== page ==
Source: (2004) Special issue, “Fall 2003 Dispute Resolution Institute Symposium”, Hamline Journal of Public Law & Policy. 25(2): 335-346.
While attending the 2003 Symposium, Moving to the Next Level, I was reminded of Mary Catherine BatesonÃ¢Â€Â™s statement cited in Calling the Circle: Ã¢Â€ÂœAny place we stop to rest must also serve as the platform from which we leave.Ã¢Â€? I chose to attend the symposium to retreat from daily work responsibilities in order to reflect on my journey with restorative justice; the symposium served as a Ã¢Â€Â˜place to rest.Ã¢Â€Â™ However, I was challenged to Ã¢Â€Â˜move to the next level,Ã¢Â€Â™ and I did. Actually, I am in the process of moving to a new level that is a result of questions that emerged during the symposium. This article serves as a Ã¢Â€Â˜platformÃ¢Â€Â™ to offer questions for consideration that may aid in moving restorative practice to a new level. The questions offered were primarily prompted by two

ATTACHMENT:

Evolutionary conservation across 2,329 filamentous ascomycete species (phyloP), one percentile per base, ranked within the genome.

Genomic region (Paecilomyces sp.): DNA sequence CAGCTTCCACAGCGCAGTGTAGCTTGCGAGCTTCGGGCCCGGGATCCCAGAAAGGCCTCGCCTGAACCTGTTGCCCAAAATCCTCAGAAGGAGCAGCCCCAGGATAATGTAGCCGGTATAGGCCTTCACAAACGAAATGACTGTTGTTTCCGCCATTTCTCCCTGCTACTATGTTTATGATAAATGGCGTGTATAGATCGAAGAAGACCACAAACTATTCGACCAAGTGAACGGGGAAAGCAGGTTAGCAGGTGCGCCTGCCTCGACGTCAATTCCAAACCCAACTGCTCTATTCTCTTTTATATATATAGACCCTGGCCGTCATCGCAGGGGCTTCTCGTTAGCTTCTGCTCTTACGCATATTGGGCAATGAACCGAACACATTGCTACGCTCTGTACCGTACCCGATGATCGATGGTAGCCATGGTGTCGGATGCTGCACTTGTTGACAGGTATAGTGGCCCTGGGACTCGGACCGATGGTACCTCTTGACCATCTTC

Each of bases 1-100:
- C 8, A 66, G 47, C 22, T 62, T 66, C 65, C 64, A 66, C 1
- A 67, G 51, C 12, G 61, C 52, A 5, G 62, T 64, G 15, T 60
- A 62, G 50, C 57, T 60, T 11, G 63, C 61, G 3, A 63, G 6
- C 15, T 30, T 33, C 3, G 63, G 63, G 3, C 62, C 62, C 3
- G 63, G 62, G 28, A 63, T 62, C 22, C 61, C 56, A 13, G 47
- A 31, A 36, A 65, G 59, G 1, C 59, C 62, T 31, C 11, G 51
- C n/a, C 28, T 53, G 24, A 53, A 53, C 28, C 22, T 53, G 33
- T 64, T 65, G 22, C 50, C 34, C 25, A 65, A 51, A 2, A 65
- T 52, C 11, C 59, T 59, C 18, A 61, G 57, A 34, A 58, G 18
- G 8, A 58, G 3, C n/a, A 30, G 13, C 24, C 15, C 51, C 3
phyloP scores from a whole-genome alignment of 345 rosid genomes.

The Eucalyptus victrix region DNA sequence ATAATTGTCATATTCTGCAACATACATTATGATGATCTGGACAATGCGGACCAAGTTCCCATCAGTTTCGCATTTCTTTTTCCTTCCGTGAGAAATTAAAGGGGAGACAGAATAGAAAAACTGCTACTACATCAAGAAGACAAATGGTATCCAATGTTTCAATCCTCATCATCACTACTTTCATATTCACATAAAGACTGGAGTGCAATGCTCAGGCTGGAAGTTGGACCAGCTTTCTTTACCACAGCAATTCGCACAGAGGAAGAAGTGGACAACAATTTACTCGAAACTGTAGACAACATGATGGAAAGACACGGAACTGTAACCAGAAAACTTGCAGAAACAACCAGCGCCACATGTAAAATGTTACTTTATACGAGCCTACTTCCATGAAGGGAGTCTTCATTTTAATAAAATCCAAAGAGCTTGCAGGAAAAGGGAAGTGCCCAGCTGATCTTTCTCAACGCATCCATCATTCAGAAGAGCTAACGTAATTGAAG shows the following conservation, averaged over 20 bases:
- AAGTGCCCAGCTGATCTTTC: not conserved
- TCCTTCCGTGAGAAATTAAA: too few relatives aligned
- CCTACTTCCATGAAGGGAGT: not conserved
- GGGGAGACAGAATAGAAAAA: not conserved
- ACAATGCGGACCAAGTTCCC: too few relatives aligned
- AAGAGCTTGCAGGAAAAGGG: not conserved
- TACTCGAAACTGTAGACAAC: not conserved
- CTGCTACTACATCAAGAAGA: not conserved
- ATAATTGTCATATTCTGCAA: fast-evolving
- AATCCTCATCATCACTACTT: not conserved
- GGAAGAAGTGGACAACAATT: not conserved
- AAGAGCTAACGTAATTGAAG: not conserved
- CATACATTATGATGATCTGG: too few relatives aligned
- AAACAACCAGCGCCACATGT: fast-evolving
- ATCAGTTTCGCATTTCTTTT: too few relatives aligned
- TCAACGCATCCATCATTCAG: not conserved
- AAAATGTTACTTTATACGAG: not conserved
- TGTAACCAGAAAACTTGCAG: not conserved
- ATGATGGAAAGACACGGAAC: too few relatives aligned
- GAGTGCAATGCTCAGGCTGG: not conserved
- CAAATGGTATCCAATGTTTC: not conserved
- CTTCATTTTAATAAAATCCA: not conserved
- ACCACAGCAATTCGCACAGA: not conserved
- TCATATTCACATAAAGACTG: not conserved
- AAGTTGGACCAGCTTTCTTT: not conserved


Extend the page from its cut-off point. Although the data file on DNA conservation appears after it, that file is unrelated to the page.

comments made at the symposium: the first, by Phil Bluehouse, a theme leader colleague, and the other, by a fellow circle participant later in the day. PhilÃ¢Â€Â™s opening comment was a challenge, and one that I respected: Ã¢Â€ÂœI usually talk about my 98.6 degrees and thatÃ¢Â€Â™s all I need,Ã¢Â€? inferring that the knowledge and skills he has developed in restorative practices are not the result of going to school or earning degrees. The other comment emerged in a subsequent conversation when a participant inquired about who can participate in circles. The response was, Ã¢Â€ÂœWe have no agendas; we are open; anyone can do this.Ã¢Â€? And then, the challenging comment: Ã¢Â€ÂœWe require eight hours of training.Ã¢Â€? My mind went into a whirlwind, and I posed questions I did not choose to utter: Why eight? Why not seven? Or eight and three-quarters? At that point, I retreated to my mind with
questions emerging that I could not answer. (excerpt)
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